A real welcome home
When today’s military men and women return home, they are usually welcomed by family and friends with hugs, kisses and tears of joy. In many cases, military support groups like the USO also meet them at the airport, sometimes even handing out small gifts.
This hasn’t always been the case, as most adults know. When Vietnam era military men and women came home, they were often met by war protestors, who called them names and spit on them. Many of those same men and women have never truly been welcomed home.
Last Friday night, that changed. A welcome home celebration was planned by a group headed by PGR State Captain Paul “Penguin” Reynolds, and many sponsors helped to make the afternoon possible.
The parade started at the Farmer’s Market on Federal Drive and came into the Alabama National Fairgrounds parking lot.
Steve Brooks of Luverne was among those honored in Friday afternoon’s parade.
Leading off the parade was the Huntingdon College band, which performed patriotic music. This was followed by a jeep carrying Lt. Gen. Hal Moore, who wrote We Were Soldiers Once… and Young. Over 85 veterans on motorcycles, and almost that many more riding in golf carts or cars or on foot traveled along the parade route. The street was lined with family, friends and supporters who were waving flags and cheering. A huge flag, suspended from a Montgomery Fire Department ladder truck, hung over the entrance into the fairgrounds.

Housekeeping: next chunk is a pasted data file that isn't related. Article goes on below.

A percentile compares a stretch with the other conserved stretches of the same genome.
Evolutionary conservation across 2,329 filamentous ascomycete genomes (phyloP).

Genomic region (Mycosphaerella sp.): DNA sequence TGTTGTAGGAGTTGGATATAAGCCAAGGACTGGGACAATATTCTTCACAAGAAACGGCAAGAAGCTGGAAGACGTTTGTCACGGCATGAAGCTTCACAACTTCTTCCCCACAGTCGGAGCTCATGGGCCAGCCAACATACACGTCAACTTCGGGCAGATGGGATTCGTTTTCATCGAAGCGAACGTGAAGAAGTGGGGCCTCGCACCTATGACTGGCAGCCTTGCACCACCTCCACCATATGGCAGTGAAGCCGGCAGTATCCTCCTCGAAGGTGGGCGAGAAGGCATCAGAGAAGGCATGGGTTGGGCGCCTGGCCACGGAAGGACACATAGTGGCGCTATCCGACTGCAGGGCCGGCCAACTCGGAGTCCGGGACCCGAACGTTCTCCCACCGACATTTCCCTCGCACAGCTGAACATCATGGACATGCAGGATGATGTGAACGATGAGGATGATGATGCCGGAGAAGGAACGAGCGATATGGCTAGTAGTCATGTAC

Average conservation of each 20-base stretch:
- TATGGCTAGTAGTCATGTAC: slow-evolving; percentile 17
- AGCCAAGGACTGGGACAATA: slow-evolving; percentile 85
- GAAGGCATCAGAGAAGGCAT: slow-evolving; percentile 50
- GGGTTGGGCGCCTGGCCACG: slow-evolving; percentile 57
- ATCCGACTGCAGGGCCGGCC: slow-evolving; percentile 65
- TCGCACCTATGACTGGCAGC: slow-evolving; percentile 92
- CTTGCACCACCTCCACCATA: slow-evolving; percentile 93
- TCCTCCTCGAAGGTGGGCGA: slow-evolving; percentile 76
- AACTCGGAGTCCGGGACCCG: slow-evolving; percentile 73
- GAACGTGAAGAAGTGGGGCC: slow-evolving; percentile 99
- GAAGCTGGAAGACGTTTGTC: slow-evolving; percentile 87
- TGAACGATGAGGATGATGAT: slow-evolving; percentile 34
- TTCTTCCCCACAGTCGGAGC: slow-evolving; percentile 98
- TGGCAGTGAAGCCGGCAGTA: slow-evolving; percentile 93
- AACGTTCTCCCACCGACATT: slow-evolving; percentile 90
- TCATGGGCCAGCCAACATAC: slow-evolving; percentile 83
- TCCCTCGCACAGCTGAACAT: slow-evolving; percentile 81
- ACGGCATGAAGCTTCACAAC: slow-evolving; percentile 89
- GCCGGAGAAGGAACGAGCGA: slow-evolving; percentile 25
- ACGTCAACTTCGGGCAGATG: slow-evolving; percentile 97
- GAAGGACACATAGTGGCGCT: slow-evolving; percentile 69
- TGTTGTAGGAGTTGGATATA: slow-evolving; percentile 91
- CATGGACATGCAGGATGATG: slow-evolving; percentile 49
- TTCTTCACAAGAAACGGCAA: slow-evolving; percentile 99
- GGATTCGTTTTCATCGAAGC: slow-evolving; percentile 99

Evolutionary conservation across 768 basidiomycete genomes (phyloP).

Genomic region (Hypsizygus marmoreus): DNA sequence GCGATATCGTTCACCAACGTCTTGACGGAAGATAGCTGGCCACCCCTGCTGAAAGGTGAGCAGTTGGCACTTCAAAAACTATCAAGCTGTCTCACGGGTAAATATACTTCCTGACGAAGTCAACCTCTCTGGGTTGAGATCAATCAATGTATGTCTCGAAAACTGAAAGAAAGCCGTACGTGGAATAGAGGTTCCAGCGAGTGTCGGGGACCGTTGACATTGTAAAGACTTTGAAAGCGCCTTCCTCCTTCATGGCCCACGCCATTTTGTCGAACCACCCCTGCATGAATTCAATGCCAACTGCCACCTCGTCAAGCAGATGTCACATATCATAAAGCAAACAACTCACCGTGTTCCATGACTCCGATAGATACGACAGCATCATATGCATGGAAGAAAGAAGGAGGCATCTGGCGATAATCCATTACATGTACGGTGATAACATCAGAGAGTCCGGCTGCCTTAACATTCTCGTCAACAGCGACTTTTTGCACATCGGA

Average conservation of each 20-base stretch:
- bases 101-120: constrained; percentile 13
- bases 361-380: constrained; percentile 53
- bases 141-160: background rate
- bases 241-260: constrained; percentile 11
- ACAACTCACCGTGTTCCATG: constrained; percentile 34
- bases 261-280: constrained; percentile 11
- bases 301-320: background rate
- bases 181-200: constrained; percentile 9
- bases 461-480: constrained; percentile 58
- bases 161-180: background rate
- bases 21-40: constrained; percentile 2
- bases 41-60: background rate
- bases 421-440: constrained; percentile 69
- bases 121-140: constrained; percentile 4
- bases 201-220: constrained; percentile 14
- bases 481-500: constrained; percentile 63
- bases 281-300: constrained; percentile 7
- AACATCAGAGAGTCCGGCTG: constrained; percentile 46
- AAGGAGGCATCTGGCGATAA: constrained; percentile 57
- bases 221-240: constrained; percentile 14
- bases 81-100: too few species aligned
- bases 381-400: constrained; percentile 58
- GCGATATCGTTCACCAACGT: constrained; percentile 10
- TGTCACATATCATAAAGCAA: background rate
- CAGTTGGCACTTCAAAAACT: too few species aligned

After the veterans circled the parking lot, they were given t-shirts and pins commemorating the event.
The crowd was welcomed by MC Bubba Culpepper and the National Anthem was played. While announcements were made, a flyover by a C 130 brought cheers from the crowd.
Then everyone moved into the Coliseum for the rest of the ceremony. The colors were posted, followed by a moment of silence for those veterans who had given their lives for their country, and then Paul Simms led in prayer. The Sons of the Confederacy, in full costume, presented the colors, and a local Webelo Scout recited the Preamble to the Constitution.
Lt. Gen. Moore was introduced by Gov. Bob Riley, and he spoke to everyone about the service Vietnam veterans and their spouses and families gave to our country.
Everyone said the Pledge of Allegiance, then listened while the Grace Notes of Montgomery sang the Medley of Service Hymns; when each branch of the service heard its song, they stood and joined in to sing.
Next, several members of the Gold Star Mothers (mothers whose son or daughter has died in service to our country) gave a presentation.
Then the MC called for complete silence while five Vietnam veterans each brought a piece of the monument and assembled it on the stage. The monument consisted of a base, rifle, boots, dog tags, a helmet and POW/MIA flag. The servicemen remained at attention for several minutes, while a wreath was laid at the monument. Finally, a beautiful rendition of Echo Taps was played by four trumpeteers from the Huntingdon Band.
After the ceremony, a 14-foot cake was wheeled in and served to everyone; we were all invited to stay for the concert by Yard Dogs, who played music from the Vietnam era–their first song was “We Gotta Get Out of This Place”.